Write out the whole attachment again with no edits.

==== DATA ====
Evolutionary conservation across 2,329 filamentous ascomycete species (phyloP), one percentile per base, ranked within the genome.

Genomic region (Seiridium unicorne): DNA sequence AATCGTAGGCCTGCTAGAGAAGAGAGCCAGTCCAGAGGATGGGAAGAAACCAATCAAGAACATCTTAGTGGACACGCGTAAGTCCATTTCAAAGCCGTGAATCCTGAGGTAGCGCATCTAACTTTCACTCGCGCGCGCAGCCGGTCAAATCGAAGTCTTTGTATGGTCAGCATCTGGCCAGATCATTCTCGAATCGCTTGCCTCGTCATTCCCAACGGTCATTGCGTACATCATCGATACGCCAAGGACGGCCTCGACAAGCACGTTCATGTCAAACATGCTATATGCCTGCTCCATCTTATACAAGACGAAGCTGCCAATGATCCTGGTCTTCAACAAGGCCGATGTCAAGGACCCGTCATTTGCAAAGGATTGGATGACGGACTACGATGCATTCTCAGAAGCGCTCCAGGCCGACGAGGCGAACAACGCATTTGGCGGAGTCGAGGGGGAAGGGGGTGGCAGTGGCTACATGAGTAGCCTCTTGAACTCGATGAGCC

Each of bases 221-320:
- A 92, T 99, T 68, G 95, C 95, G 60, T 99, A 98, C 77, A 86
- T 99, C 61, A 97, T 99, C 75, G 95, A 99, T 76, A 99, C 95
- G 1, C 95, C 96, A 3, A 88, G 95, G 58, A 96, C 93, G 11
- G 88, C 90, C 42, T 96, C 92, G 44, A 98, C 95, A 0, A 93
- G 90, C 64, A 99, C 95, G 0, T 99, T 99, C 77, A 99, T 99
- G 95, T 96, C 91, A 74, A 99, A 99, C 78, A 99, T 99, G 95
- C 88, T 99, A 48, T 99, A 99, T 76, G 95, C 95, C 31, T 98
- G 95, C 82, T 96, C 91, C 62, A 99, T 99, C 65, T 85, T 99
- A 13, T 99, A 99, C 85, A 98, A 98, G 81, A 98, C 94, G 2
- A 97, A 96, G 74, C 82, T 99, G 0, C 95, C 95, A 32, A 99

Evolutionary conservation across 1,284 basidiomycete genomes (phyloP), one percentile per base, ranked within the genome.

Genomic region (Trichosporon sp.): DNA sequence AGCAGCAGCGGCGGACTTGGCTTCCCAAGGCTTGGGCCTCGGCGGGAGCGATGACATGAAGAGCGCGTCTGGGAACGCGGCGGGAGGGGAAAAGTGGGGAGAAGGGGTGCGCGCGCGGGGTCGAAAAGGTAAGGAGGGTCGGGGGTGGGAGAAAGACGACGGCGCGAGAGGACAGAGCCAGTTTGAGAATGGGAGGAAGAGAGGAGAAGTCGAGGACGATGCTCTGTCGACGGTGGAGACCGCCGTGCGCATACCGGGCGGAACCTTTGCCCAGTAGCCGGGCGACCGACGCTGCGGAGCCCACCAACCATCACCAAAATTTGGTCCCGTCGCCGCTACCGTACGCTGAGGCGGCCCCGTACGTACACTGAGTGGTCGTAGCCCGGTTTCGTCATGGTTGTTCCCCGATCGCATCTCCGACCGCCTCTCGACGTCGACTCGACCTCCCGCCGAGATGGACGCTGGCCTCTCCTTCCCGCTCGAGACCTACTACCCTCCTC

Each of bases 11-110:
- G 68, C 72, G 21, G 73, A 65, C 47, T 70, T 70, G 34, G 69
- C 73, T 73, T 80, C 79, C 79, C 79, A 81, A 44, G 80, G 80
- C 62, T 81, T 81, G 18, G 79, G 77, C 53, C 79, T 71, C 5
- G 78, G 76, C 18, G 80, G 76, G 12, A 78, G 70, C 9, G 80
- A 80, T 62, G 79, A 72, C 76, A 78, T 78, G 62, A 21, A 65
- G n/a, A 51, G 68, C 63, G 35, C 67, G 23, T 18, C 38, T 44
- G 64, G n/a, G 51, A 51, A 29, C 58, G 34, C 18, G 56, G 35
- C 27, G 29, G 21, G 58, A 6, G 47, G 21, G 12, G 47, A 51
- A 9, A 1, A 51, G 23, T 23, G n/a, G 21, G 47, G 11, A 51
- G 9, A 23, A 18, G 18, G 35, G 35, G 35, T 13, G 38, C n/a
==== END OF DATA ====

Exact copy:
Evolutionary conservation across 2,329 filamentous ascomycete species (phyloP), one percentile per base, ranked within the genome.

Genomic region (Seiridium unicorne): DNA sequence AATCGTAGGCCTGCTAGAGAAGAGAGCCAGTCCAGAGGATGGGAAGAAACCAATCAAGAACATCTTAGTGGACACGCGTAAGTCCATTTCAAAGCCGTGAATCCTGAGGTAGCGCATCTAACTTTCACTCGCGCGCGCAGCCGGTCAAATCGAAGTCTTTGTATGGTCAGCATCTGGCCAGATCATTCTCGAATCGCTTGCCTCGTCATTCCCAACGGTCATTGCGTACATCATCGATACGCCAAGGACGGCCTCGACAAGCACGTTCATGTCAAACATGCTATATGCCTGCTCCATCTTATACAAGACGAAGCTGCCAATGATCCTGGTCTTCAACAAGGCCGATGTCAAGGACCCGTCATTTGCAAAGGATTGGATGACGGACTACGATGCATTCTCAGAAGCGCTCCAGGCCGACGAGGCGAACAACGCATTTGGCGGAGTCGAGGGGGAAGGGGGTGGCAGTGGCTACATGAGTAGCCTCTTGAACTCGATGAGCC

Each of bases 221-320:
- A 92, T 99, T 68, G 95, C 95, G 60, T 99, A 98, C 77, A 86
- T 99, C 61, A 97, T 99, C 75, G 95, A 99, T 76, A 99, C 95
- G 1, C 95, C 96, A 3, A 88, G 95, G 58, A 96, C 93, G 11
- G 88, C 90, C 42, T 96, C 92, G 44, A 98, C 95, A 0, A 93
- G 90, C 64, A 99, C 95, G 0, T 99, T 99, C 77, A 99, T 99
- G 95, T 96, C 91, A 74, A 99, A 99, C 78, A 99, T 99, G 95
- C 88, T 99, A 48, T 99, A 99, T 76, G 95, C 95, C 31, T 98
- G 95, C 82, T 96, C 91, C 62, A 99, T 99, C 65, T 85, T 99
- A 13, T 99, A 99, C 85, A 98, A 98, G 81, A 98, C 94, G 2
- A 97, A 96, G 74, C 82, T 99, G 0, C 95, C 95, A 32, A 99

Evolutionary conservation across 1,284 basidiomycete genomes (phyloP), one percentile per base, ranked within the genome.

Genomic region (Trichosporon sp.): DNA sequence AGCAGCAGCGGCGGACTTGGCTTCCCAAGGCTTGGGCCTCGGCGGGAGCGATGACATGAAGAGCGCGTCTGGGAACGCGGCGGGAGGGGAAAAGTGGGGAGAAGGGGTGCGCGCGCGGGGTCGAAAAGGTAAGGAGGGTCGGGGGTGGGAGAAAGACGACGGCGCGAGAGGACAGAGCCAGTTTGAGAATGGGAGGAAGAGAGGAGAAGTCGAGGACGATGCTCTGTCGACGGTGGAGACCGCCGTGCGCATACCGGGCGGAACCTTTGCCCAGTAGCCGGGCGACCGACGCTGCGGAGCCCACCAACCATCACCAAAATTTGGTCCCGTCGCCGCTACCGTACGCTGAGGCGGCCCCGTACGTACACTGAGTGGTCGTAGCCCGGTTTCGTCATGGTTGTTCCCCGATCGCATCTCCGACCGCCTCTCGACGTCGACTCGACCTCCCGCCGAGATGGACGCTGGCCTCTCCTTCCCGCTCGAGACCTACTACCCTCCTC

Each of bases 11-110:
- G 68, C 72, G 21, G 73, A 65, C 47, T 70, T 70, G 34, G 69
- C 73, T 73, T 80, C 79, C 79, C 79, A 81, A 44, G 80, G 80
- C 62, T 81, T 81, G 18, G 79, G 77, C 53, C 79, T 71, C 5
- G 78, G 76, C 18, G 80, G 76, G 12, A 78, G 70, C 9, G 80
- A 80, T 62, G 79, A 72, C 76, A 78, T 78, G 62, A 21, A 65
- G n/a, A 51, G 68, C 63, G 35, C 67, G 23, T 18, C 38, T 44
- G 64, G n/a, G 51, A 51, A 29, C 58, G 34, C 18, G 56, G 35
- C 27, G 29, G 21, G 58, A 6, G 47, G 21, G 12, G 47, A 51
- A 9, A 1, A 51, G 23, T 23, G n/a, G 21, G 47, G 11, A 51
- G 9, A 23, A 18, G 18, G 35, G 35, G 35, T 13, G 38, C n/a